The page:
Letter: Some more possible options for a Euston-Canary Wharf express tube

Yaaay, Euston. Image: Getty.

Last week we ran a story under the headline “Could London get a new tube line from Canary Wharf to Euston?” In it, editor Jonn Elledge reported news that the Canary Wharf Group had submitted plans to the government for a new rail link from their expensive set of office blocks to Euston station, to prepare for the arrival of High Speed 2.

Jonathan Roberts, a transport consultant and contributor to the excellent London Reconnections, got in touch with his thoughts on the matter. We present them, lightly edited, below…

There is ‘previous’ for a Canary-Euston link. The Waterloo-Canary express tube – really a ‘Drain’ [like the Waterloo & City line] to Canary, rather than to the City – was transmogrified into the Jubilee Line extension, and ended up being largely funded by others.

However, this time think of the original Waterloo-Canary-Greenwich Peninsula limited stop express tube scheme, and realign so it is Euston-Canary limited stop express tube. I’ve noted the interest of the London Borough of Southwark, and also the distance – 8.5km – stated in New Civil Engineer.

From South Dock to the far side of ‘New’ Euston in a straight line is 9.25 km (5.75 miles).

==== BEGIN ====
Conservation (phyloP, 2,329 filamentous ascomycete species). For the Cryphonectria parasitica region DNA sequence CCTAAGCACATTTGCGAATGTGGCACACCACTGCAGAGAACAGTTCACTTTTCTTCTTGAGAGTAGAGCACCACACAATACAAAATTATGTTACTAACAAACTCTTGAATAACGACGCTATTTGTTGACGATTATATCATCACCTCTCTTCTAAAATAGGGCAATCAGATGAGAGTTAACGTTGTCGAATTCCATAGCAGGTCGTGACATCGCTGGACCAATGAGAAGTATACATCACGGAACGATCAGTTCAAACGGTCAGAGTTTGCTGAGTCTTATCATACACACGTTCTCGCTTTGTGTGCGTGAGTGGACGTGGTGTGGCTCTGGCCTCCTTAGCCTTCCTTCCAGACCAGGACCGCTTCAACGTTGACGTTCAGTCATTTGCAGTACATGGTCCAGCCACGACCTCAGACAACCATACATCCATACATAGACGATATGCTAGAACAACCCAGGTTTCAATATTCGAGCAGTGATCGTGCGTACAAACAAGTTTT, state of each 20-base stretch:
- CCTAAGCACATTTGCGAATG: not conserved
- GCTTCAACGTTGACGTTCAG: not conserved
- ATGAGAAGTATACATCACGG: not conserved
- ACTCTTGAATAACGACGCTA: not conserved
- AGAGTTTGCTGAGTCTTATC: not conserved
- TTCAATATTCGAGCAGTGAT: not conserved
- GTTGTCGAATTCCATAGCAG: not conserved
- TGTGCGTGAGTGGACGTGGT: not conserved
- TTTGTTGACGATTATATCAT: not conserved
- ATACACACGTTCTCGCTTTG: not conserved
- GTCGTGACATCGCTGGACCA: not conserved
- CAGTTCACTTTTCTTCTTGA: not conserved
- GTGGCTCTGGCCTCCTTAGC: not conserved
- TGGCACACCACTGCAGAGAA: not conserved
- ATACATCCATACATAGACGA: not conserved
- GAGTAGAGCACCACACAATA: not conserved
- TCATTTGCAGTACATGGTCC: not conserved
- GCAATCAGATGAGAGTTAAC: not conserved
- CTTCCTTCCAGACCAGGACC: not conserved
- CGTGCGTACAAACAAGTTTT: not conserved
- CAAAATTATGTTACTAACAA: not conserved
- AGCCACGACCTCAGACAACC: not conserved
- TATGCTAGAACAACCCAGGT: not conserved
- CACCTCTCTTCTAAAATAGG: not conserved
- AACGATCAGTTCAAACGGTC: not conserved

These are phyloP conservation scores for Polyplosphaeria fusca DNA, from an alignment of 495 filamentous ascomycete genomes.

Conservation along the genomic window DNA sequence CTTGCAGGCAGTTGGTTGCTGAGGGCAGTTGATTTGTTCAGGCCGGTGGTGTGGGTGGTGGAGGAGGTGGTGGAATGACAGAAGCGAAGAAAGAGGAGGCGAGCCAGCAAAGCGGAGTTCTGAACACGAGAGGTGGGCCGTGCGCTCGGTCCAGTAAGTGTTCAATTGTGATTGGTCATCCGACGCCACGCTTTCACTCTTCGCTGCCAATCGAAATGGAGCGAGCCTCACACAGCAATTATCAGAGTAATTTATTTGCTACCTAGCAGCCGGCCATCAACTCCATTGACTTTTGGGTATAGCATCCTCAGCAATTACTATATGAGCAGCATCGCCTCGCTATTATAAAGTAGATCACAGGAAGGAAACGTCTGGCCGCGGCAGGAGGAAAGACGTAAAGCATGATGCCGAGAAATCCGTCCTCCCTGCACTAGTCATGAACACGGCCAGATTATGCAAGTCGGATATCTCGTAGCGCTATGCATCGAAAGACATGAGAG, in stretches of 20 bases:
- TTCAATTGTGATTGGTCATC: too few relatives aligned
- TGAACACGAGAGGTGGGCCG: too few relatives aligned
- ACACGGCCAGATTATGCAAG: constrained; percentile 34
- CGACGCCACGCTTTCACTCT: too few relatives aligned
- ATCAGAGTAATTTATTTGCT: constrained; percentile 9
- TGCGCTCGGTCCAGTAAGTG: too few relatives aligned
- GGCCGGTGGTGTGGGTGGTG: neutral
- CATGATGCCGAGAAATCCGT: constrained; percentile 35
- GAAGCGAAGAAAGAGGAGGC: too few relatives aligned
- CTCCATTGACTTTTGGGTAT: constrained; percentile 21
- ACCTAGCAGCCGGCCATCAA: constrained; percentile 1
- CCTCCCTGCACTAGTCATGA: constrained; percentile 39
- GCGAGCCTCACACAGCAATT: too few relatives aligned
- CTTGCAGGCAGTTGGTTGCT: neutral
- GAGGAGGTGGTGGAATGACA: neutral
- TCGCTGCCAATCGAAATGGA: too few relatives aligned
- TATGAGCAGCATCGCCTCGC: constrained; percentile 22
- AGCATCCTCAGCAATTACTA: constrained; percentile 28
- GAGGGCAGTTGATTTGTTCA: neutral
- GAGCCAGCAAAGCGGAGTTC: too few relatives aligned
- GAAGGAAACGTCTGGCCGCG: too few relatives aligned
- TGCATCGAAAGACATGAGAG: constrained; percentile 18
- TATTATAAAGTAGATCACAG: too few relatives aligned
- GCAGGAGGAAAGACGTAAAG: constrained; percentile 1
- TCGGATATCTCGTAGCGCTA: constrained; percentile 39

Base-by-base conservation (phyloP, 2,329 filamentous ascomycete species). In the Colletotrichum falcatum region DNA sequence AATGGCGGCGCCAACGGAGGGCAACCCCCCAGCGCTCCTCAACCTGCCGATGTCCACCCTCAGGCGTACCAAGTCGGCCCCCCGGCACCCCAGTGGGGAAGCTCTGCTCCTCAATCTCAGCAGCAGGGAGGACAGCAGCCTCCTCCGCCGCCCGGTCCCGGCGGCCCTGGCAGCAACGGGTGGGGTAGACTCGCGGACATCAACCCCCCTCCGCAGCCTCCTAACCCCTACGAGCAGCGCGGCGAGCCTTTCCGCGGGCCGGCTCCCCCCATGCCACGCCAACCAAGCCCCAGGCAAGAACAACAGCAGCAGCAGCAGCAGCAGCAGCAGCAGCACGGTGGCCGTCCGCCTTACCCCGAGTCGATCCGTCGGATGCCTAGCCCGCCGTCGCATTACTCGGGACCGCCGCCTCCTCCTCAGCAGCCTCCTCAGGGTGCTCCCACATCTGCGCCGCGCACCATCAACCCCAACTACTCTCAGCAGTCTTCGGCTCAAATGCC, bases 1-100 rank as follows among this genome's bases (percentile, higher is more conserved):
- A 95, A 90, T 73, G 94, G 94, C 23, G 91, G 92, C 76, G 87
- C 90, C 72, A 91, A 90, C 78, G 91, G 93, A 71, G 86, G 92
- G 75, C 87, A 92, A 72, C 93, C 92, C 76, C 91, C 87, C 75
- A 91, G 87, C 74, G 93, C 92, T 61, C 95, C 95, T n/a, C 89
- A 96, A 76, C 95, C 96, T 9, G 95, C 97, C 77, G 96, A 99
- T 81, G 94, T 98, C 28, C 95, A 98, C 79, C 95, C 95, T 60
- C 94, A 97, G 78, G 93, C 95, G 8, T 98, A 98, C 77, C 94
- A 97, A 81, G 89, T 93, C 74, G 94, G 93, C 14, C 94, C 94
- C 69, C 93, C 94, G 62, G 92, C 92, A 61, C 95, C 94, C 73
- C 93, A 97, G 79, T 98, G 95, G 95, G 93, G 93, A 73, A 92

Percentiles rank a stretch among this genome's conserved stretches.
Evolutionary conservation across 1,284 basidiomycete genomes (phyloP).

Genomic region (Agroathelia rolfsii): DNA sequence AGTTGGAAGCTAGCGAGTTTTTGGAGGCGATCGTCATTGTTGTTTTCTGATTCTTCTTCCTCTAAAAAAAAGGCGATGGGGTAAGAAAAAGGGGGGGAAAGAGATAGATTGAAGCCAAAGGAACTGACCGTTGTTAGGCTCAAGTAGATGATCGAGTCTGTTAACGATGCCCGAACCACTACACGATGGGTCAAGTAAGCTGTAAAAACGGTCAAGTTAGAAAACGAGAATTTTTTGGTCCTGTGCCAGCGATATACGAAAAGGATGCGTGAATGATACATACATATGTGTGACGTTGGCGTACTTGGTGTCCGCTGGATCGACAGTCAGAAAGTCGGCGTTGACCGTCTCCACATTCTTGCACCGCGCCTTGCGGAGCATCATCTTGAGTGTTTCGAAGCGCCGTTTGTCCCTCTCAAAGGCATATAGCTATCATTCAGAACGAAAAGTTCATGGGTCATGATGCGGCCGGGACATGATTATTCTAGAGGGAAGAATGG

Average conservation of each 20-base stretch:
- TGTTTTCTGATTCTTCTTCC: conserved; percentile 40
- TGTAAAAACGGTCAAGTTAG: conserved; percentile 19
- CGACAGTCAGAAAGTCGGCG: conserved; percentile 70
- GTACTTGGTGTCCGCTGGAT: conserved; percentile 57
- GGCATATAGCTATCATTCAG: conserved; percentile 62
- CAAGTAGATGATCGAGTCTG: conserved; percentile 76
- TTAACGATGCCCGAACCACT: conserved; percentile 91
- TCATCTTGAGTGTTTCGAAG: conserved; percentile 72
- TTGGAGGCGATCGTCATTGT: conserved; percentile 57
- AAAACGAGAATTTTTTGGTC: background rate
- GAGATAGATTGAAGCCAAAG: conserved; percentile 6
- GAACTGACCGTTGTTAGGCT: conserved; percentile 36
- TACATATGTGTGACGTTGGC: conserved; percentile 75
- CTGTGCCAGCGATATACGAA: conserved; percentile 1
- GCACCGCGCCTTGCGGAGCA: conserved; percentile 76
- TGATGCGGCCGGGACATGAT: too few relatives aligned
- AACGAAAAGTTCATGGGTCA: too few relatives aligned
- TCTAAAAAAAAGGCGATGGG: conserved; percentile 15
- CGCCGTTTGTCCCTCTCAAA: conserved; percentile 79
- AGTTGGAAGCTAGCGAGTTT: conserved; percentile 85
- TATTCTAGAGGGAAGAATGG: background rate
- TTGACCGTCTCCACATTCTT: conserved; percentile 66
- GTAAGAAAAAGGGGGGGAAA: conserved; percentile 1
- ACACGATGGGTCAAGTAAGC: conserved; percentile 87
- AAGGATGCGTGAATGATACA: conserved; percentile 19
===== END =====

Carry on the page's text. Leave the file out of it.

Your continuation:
From fully alongside Crossrail North Dock station to the far side of ‘New’ Euston is 8.95 km (5.55 miles).

From fully alongside Crossrail North Dock to a double-ended Euston-St Pancras (under the Euston Road in this instance) is 8.75 km (5.42 miles).

From a shorter North Dock station to a double-ended Euston-St Pancras is 8.5 km (5.28 miles).

That could serve all Euston trains, Thameslink, St Pancras and all Kings Cross trains.

What’s the journey time at 50-60 mph average speed? About 10 minutes if no intermediate stops. However, Old Street or Spitalfields might be very interesting as new connectivity and new sources of local travel, at the cost of a longer overall journey time.

But an 8.5km scheme could run from the South Dock to a station terminating at Euston from the SE – passing close to or under Farringdon, and under the City.